The opinion of the court was delivered by: CHARLES E. STEWART, JR.
Defendants Lipsky, Goodkin & Co. ("LGC"), Mark Lipsky, Alan Greenblatt and Robert Rochlin move, pursuant to Federal Rules of Civil Procedure ("Fed. R. Civ. P.") 12(b) and 9(b), to dismiss the amended complaint of plaintiffs Anthony and Michelle Cuccolo. As set forth below, the motion is converted to one for summary judgment pursuant to Fed. R. Civ. P. 56 and is denied in part and granted in part.
In 1975, the Cuccolos retained the accounting firm that eventually became defendant LGC, with whom defendants Lipsky, Greenblatt and Rochlin were affiliated. Am. Compl. P 10. LGC provided accounting services and tax planning advice to the Cuccolos and to Tobron Office Furniture, Inc. ("Tobron"), a company owned by Anthony Cuccolo.
In 1988, Greenblatt and Rochlin joined a new firm, defendant Robbins, Greene, Horowitz & Co. ("RGHC"); three years later they started defendant Rochlin, Greenblatt & Gallo ("RGG"). Am. Compl. PP 59, 61. As Greenblatt and Rochlin changed their firm affiliations, the Cuccolo and Tobron accounts did so as well. Am. Compl. P 62. RGG performed accounting and tax services for the Cuccolos and Tobron until June, 1991. Id. Neither RGHC nor RGG have been served with process in this action.
The Cuccolos allege that in 1982 and 1984 Greenblatt recommended certain investments to reduce their income tax exposure.
Am. Compl. PP 13, 37. Pursuant to these recommendations, in 1982 the Cuccolos purchased limited partnership interests in Transpac Oil Drilling Limited Partnership 1982-16 ("Transpac Partnership") for an aggregate purchase price of $ 126,000.00. Am. Compl. PP 15, 36. Two years later, the Cuccolos purchased limited partnership interests in Taylor Residential Real Estate Limited Partnership ("Taylor Residential") for $ 378,591.00, including interest. Am. Compl. PP 38, 56. Greenblatt allegedly told the Cuccolos that he had investigated both investments and had determined that they were legitimate and would withstand scrutiny by the Internal Revenue Service ("IRS"). Am. Compl. PP 14, 38. The Cuccolos also maintain that they were never advised about the economic and tax risks of these investments. Am. Compl. PP 15, 39.
Sometime before 1991, the IRS challenged the Transpac Partnership and Taylor Residential investments, and concluded that they were not legitimate tax shelters. Consequently, the investments did not provide the tax benefits that the Cuccolos had expected. Instead, the plaintiffs have paid tax deficiencies and penalties of approximately $ 500,000.00, and anticipate having to pay an additional $ 500,000.00. Am. Compl. P 68; Cuccolo Aff. PP 18-20, Exs. C, E, F.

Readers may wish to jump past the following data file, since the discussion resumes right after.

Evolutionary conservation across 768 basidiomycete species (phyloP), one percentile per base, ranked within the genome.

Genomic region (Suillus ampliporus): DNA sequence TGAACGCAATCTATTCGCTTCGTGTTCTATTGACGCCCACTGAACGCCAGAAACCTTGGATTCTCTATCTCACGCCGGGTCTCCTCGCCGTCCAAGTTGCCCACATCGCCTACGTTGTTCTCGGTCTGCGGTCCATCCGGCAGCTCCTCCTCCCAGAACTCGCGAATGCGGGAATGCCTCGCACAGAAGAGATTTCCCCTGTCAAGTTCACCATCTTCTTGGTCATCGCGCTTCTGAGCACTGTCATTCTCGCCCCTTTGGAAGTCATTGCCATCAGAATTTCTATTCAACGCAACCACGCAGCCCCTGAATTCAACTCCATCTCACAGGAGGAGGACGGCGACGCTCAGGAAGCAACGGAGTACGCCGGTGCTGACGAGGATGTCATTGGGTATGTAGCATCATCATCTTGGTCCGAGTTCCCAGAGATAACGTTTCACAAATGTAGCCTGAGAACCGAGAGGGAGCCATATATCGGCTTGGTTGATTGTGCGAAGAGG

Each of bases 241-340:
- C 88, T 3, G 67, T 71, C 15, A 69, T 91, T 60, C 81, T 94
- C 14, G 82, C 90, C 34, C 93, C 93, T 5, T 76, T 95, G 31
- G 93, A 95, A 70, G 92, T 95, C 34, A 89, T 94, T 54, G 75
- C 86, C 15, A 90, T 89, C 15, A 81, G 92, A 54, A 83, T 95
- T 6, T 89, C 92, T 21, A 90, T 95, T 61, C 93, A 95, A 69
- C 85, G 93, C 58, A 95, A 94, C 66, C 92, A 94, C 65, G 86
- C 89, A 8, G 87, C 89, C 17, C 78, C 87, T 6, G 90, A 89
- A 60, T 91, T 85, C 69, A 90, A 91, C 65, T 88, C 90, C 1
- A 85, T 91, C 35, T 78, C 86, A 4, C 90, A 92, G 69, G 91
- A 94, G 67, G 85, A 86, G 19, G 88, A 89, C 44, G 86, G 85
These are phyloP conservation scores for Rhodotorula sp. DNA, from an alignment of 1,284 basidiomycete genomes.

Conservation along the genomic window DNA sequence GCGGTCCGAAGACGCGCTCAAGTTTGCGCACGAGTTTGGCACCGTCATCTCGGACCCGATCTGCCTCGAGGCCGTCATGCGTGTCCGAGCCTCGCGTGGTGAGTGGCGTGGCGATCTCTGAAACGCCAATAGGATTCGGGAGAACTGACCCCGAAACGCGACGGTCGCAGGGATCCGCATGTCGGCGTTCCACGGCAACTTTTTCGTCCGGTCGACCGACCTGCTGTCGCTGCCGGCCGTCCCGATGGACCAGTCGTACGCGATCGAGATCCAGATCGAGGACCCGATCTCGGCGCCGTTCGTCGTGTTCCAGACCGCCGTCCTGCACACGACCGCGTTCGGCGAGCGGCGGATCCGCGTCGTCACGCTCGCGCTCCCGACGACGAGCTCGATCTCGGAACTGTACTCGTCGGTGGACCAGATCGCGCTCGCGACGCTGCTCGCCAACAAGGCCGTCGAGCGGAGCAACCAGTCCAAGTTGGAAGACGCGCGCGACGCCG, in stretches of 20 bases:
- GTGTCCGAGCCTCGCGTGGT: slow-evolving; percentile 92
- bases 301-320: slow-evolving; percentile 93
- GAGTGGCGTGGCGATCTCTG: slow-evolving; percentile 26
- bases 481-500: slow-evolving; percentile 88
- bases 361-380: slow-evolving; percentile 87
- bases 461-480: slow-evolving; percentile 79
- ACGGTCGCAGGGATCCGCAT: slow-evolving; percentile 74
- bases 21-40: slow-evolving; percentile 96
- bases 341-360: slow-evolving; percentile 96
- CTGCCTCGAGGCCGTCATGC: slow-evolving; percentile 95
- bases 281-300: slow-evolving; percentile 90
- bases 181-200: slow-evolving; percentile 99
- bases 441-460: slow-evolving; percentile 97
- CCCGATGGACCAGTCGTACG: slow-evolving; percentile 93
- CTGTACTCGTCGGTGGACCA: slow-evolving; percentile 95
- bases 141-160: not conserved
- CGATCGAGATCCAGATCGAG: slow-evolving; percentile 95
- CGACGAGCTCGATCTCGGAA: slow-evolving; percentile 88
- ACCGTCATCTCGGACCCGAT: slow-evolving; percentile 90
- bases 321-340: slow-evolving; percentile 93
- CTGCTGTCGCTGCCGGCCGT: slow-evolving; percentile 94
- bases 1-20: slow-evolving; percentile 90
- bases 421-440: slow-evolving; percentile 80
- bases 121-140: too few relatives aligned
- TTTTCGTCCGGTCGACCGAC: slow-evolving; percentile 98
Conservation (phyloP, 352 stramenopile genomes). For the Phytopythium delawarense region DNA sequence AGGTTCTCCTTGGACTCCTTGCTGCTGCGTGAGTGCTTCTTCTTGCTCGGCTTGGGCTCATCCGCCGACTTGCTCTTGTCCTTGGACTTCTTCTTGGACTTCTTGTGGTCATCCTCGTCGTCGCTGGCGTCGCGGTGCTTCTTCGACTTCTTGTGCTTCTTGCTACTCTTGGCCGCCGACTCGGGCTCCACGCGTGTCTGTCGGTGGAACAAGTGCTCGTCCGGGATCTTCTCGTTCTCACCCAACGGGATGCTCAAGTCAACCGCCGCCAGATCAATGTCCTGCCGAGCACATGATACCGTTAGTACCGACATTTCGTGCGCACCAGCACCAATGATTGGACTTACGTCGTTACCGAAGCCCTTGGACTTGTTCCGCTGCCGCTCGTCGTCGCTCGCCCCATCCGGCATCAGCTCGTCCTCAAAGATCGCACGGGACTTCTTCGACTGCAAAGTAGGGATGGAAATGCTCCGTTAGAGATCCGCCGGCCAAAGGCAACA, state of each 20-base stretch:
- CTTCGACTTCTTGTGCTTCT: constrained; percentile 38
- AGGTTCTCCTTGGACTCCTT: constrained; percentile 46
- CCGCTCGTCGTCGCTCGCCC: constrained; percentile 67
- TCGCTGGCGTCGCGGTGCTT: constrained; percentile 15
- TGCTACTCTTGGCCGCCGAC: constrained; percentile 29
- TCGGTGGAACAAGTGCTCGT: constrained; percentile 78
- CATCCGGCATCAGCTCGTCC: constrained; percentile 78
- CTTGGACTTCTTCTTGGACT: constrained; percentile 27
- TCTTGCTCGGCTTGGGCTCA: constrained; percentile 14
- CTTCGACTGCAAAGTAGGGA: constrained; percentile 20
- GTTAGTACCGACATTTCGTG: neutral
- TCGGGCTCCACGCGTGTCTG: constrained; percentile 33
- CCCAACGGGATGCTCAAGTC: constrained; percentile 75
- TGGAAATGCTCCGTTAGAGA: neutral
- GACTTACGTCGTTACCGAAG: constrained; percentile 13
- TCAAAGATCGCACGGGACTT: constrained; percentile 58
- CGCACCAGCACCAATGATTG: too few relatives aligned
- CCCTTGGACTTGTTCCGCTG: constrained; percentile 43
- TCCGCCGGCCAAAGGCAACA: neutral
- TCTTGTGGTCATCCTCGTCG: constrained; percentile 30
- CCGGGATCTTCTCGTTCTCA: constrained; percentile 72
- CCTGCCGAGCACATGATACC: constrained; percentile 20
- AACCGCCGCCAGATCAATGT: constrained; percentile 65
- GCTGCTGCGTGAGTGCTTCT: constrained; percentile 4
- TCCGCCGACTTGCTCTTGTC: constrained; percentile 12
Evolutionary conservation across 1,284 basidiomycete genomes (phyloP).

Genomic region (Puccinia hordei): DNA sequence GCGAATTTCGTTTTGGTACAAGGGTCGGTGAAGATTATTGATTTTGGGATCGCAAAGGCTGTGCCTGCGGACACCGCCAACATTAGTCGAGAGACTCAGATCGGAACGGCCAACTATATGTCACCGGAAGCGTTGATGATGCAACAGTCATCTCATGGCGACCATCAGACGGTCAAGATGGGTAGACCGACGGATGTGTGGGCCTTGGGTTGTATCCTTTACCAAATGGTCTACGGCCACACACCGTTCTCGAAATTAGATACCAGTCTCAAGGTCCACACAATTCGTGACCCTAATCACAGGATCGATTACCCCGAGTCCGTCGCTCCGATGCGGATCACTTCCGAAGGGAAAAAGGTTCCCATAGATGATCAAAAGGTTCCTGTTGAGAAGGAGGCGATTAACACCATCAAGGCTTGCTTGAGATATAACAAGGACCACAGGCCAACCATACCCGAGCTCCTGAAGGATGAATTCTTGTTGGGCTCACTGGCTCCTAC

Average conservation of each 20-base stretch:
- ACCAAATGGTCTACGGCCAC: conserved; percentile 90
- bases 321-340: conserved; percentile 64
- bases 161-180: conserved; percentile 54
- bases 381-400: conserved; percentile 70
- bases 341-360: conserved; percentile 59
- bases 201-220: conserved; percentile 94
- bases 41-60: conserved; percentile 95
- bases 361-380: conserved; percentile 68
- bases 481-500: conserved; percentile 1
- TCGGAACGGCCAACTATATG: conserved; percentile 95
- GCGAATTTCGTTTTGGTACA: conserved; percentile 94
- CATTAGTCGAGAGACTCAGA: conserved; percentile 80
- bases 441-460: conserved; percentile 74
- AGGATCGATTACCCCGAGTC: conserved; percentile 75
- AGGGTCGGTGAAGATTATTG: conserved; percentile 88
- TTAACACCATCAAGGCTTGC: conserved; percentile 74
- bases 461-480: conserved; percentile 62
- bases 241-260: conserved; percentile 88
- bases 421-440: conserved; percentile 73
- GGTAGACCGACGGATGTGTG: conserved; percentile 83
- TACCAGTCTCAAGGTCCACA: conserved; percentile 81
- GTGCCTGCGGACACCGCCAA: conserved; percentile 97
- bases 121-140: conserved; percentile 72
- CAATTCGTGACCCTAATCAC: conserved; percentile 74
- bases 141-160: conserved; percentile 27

The Cuccolos claim they were unaware of the improprieties involving their investments until March of 1991, when they received notices of personal tax liability from the IRS and the state of New Jersey. Cuccolo Aff. PP 13, 16. However, they acknowledge that prior to that time they received notices from the IRS and correspondence from lawyers concerning the Transpac Partnership and Taylor Residential investments. Am. Compl. P 63; Cuccolo Aff. PP 8, 10. The Cuccolos claim they never read any of this information, but instead promptly turned it over to the defendants. Id. They also claim they executed certain documents pursuant to the advice of the defendants. Cuccolo Aff. P 11. Finally, the Cuccolos maintain that they asked if there was any action they should take, and that the defendants--and Greenblatt in particular--"repeatedly assured [us] that these matters were being handled so as to insure that [our] substantial interests were protected." Cuccolo Aff. P 12.
Greenblatt contests the Cuccolos' claim that they were not fully informed about the situation involving these investments until March of 1991. Specifically, Greenblatt points out that in 1986 Anthony Cuccolo executed an agreement that retained counsel in connection with the Taylor Residential investment. Greenblatt Aff. PP 9, 11, Exs. A, C. Similarly, the Cuccolos apparently retained counsel in connection with the Transpac Partnership investment. Greenblatt Aff. PP 18-19, Exs. H-J.
The Cuccolos' amended complaint contains three causes of action. The first two relate to the investments in Transpac Partnership and Taylor Residential. The first cause of action alleges that the defendants committed accountant malpractice. Am. Compl. PP 71-81. The second alleges that the defendants committed common law fraud and deceit and also violated certain federal securities statutes. Am. Compl. PP 82-93.
The third cause of action alleges that from 1986 to 1990 the defendants committed accountant malpractice in preparing the Cuccolos' tax returns. Specifically, the defendants included "Tobron's total ordinary earnings as dividends on plaintiffs' New Jersey income tax returns" instead of reporting only the actual dividends they received. Am. Compl. PP 98, 102. The defendants also improperly computed the Cuccolos' New Jersey tax credits for taxes paid to New York State. Id. As a result, the Cuccolos will incur tax deficiencies and penalties with their New Jersey income taxes. Am. Compl. P 105. In April, 1992, the Cuccolos commenced the instant action in the Supreme Court of New York State, New York ...